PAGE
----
The CBS News show Sunday Morning devoted today's program to money. I caught a segment on Lancaster-based artist Mark Wagner and his interesting money collages made from dollar bills. It was a nicely done interview. I don't believe the video is available online yet, but there's a nice photo gallery on the show's web site. Here are excerpts.
"Fit for a King"
Collage artist Mark Wagner had no idea where it would go when he first cut up a dollar bill 15 years ago. But he couldn't stop making things out of money. His collages are assembled entirely from one dollar bills -- and can fetch tens of thousands of dollars.
Wagner's work asks us to reconsider this piece of paper we value so much. His epic piece "Liberty" is 17 feet tall, made from nearly 82,000 bill fragments.
The 42-year-old artist, who works out of his home in Lancaster, Pa., is a magician with an X-Acto knife and glue.
He dissects dollars like in an autopsy, separating elements such as faces, signatures and numbers. Heads, for example, go in a Heads box.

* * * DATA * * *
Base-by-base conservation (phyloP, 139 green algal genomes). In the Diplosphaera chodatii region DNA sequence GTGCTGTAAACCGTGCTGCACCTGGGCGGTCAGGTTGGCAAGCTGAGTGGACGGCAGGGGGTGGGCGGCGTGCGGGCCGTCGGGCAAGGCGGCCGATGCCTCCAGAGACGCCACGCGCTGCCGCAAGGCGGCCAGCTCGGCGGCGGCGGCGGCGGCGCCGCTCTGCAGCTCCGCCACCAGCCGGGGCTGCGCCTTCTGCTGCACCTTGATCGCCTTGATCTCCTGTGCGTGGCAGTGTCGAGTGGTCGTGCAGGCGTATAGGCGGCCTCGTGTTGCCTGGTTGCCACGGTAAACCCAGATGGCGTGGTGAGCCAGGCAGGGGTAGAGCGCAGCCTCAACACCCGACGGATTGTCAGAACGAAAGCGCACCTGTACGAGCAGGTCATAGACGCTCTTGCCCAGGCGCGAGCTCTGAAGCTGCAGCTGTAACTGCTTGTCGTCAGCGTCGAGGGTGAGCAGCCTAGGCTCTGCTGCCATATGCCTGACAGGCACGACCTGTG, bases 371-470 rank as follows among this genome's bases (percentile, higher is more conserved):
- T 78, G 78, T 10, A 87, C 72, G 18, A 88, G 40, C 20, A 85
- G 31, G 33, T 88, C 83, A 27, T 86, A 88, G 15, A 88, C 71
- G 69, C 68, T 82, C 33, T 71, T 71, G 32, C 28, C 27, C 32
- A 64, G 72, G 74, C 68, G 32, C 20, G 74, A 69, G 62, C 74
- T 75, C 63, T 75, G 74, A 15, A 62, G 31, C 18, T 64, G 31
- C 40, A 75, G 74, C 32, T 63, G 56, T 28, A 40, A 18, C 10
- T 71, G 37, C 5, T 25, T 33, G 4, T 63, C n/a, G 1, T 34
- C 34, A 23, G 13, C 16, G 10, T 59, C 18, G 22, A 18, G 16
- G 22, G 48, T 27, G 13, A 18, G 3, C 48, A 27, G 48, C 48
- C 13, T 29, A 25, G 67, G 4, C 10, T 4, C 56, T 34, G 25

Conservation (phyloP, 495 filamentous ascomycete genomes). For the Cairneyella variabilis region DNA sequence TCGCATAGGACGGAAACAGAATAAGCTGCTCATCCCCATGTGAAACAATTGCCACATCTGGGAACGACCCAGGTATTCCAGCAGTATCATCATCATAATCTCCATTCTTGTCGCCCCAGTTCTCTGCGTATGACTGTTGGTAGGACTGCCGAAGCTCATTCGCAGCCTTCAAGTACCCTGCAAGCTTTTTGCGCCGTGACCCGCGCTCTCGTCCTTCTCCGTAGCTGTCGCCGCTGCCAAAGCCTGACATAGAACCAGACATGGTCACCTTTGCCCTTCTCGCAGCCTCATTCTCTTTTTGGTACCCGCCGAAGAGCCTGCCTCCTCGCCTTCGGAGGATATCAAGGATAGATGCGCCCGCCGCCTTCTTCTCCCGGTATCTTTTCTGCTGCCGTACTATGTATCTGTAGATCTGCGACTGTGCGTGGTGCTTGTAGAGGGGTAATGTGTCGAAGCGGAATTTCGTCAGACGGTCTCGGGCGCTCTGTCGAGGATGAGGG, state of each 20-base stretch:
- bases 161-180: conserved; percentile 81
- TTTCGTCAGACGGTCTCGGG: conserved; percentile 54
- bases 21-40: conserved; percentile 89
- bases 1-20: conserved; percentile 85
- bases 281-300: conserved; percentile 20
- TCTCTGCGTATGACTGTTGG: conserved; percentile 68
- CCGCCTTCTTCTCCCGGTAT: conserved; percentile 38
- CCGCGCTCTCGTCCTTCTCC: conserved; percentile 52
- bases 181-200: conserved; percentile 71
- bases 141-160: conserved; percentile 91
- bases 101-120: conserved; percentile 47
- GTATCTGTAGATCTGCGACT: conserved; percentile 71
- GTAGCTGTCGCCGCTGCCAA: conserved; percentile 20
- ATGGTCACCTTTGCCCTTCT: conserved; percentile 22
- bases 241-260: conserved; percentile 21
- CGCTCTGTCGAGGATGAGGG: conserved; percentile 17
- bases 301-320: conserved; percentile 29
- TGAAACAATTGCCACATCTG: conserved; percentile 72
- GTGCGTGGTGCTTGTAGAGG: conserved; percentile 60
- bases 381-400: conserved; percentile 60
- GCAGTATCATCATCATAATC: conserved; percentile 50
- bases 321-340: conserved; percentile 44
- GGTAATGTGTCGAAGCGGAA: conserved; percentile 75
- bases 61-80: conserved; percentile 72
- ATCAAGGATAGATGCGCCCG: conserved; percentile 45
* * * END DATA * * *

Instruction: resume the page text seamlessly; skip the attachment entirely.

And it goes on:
"Is it expensive to work with money?" asked CBS News correspondent Anthony Mason.
"It's not," replied Wagner. "The bills aren't the expensive part of the operation. It's the time -- that's the expensive part."
In Wagner's world, Washington becomes Everyman ... and all the faces in the crowd.
"If I ever want an image of someone doing something, it's always George Washington," said Wagner. "He sort of stands in for everyone."
"That's one of the ironies of the work," he told Mason. "People are so familiar with this object. They have their hands on it on a daily basis. And no one is really aware of what it looks like."
The very act of cutting up a dollar bill raises the question of what it's worth. Mark Wagner's art is a conversation about the nature of money and American identity:
"I'm not making posters. I'm not making protest signs. You know, art happens in two places: Art happens in my brain when I'm making these things, and then in the viewer's brain, when they're looking at them. I'm interested in what everyone brings to the table."
To see the complete photo gallery, see:
Made of money
To visit Mark Wagner's web site, see:
Wayne Homren, Editor
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